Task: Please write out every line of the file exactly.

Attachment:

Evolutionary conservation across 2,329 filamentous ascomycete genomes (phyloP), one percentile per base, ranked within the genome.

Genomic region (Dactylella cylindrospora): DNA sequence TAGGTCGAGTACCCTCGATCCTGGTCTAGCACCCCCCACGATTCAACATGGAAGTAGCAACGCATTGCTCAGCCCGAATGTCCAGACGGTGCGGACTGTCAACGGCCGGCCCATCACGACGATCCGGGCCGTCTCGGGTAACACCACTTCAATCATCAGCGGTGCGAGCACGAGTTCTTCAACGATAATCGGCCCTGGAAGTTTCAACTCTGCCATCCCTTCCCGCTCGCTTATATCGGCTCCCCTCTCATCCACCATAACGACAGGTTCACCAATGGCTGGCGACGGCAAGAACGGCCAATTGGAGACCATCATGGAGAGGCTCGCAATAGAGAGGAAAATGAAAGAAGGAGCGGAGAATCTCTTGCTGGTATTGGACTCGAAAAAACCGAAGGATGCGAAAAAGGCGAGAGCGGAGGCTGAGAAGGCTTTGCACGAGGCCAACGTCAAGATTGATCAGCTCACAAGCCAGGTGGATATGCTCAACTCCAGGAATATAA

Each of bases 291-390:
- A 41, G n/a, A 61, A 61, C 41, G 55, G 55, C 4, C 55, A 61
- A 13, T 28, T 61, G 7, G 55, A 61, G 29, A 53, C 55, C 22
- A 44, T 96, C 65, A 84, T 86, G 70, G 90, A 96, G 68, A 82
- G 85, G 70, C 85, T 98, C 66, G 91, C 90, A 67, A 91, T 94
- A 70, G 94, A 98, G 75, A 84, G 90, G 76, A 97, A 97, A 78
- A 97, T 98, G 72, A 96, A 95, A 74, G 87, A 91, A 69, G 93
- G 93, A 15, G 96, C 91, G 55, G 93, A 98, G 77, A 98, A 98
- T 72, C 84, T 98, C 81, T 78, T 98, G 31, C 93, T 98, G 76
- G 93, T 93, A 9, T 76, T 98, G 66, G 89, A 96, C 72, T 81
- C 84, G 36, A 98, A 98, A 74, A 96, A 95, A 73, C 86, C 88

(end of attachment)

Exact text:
Evolutionary conservation across 2,329 filamentous ascomycete genomes (phyloP), one percentile per base, ranked within the genome.

Genomic region (Dactylella cylindrospora): DNA sequence TAGGTCGAGTACCCTCGATCCTGGTCTAGCACCCCCCACGATTCAACATGGAAGTAGCAACGCATTGCTCAGCCCGAATGTCCAGACGGTGCGGACTGTCAACGGCCGGCCCATCACGACGATCCGGGCCGTCTCGGGTAACACCACTTCAATCATCAGCGGTGCGAGCACGAGTTCTTCAACGATAATCGGCCCTGGAAGTTTCAACTCTGCCATCCCTTCCCGCTCGCTTATATCGGCTCCCCTCTCATCCACCATAACGACAGGTTCACCAATGGCTGGCGACGGCAAGAACGGCCAATTGGAGACCATCATGGAGAGGCTCGCAATAGAGAGGAAAATGAAAGAAGGAGCGGAGAATCTCTTGCTGGTATTGGACTCGAAAAAACCGAAGGATGCGAAAAAGGCGAGAGCGGAGGCTGAGAAGGCTTTGCACGAGGCCAACGTCAAGATTGATCAGCTCACAAGCCAGGTGGATATGCTCAACTCCAGGAATATAA

Each of bases 291-390:
- A 41, G n/a, A 61, A 61, C 41, G 55, G 55, C 4, C 55, A 61
- A 13, T 28, T 61, G 7, G 55, A 61, G 29, A 53, C 55, C 22
- A 44, T 96, C 65, A 84, T 86, G 70, G 90, A 96, G 68, A 82
- G 85, G 70, C 85, T 98, C 66, G 91, C 90, A 67, A 91, T 94
- A 70, G 94, A 98, G 75, A 84, G 90, G 76, A 97, A 97, A 78
- A 97, T 98, G 72, A 96, A 95, A 74, G 87, A 91, A 69, G 93
- G 93, A 15, G 96, C 91, G 55, G 93, A 98, G 77, A 98, A 98
- T 72, C 84, T 98, C 81, T 78, T 98, G 31, C 93, T 98, G 76
- G 93, T 93, A 9, T 76, T 98, G 66, G 89, A 96, C 72, T 81
- C 84, G 36, A 98, A 98, A 74, A 96, A 95, A 73, C 86, C 88